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Channel 4 Piles Pressure On BBC As Back Catalogue Goes Online For Free

Channel 4 has become the first mainstream UK broadcaster to announce that it will be putting all its archived programming content online for free.

More than 4,000 hours of rights-cleared content - or 10,000 programme titles - will be available online including the classics like Brass Eye, Father Ted and Teachers as well as regular series like the F word, Grand Designs and Bremner, Fortune and Bird.

Channel 4 currently has an on demand service called 4OD which allows users to browse through thousands of classic Channel 4 shows. The range will substantially increase in July and will scrap the 30 days period offered by the broadcaster to users to view programmes.

However, rather strangely, Channel 4 news won't be included in the deal as will some US shows like the still-popular TV series Friends. Other films and shows are available for download at a fee, starting from 99p for a single programme to £1.99 for a movie from Film4.

The revamped 4OD has proved to be a hit with the fact that it is compatible with Mac, Linux and Windows and that like most other online players, it no longer needs a clunky client to play the content.

Channel 4's announcement comes after the Competition Commission stopped Project Kangaroo, the online venture by BBC, ITV and Channel 4 to create a commercial video on demand version of Freeview, to go ahead.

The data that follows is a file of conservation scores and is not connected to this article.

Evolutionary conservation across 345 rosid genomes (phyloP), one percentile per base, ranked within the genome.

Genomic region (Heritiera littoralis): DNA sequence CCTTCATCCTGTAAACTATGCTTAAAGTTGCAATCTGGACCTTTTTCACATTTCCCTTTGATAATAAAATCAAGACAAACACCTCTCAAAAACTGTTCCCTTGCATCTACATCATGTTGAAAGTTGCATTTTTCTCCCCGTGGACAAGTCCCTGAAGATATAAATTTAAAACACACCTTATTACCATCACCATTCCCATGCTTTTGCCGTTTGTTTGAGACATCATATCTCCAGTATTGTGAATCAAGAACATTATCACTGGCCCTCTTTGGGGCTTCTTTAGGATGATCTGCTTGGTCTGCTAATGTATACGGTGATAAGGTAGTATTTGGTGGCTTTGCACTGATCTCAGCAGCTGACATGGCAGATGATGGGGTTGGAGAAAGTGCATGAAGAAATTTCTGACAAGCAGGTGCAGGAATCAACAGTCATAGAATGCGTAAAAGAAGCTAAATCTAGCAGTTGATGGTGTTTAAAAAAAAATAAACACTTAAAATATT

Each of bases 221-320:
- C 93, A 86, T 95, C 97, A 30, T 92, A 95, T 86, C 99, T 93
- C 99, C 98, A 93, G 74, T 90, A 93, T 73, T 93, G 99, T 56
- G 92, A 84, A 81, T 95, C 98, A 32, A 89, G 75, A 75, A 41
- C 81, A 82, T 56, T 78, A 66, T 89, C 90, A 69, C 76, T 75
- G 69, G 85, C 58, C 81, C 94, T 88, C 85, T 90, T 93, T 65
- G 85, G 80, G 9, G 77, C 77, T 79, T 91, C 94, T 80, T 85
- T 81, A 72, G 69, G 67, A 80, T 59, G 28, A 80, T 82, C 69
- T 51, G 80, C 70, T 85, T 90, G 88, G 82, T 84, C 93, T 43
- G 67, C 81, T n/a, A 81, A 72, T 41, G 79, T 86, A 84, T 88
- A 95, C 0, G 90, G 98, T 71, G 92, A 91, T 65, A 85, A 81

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Our Comments

4OD means that Channel 4 will be losing money on box set sales but online advertising should more than make for that. 4OD could well find itself competing with Hulu by the end of the year. It will be interesting to find out how BBC, Five and ITV will react to the decision by Channel 4 to bring the long tail to TV content.

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Désiré has been musing and writing about technology during a career spanning four decades. He dabbled in website building and web hosting when DHTML and frames were en vogue and started writing about the impact of technology on society just before the start of the Y2K hysteria at the turn of the last millennium. Following an eight-year stint at where he discovered the joys of global tech-fests, Désiré now heads up TechRadar Pro. Previously he was a freelance technology journalist at Incisive Media, Breakthrough Publishing and Vnunet, and Business Magazine. He also launched and hosted the first Tech Radio Show on Radio Plus.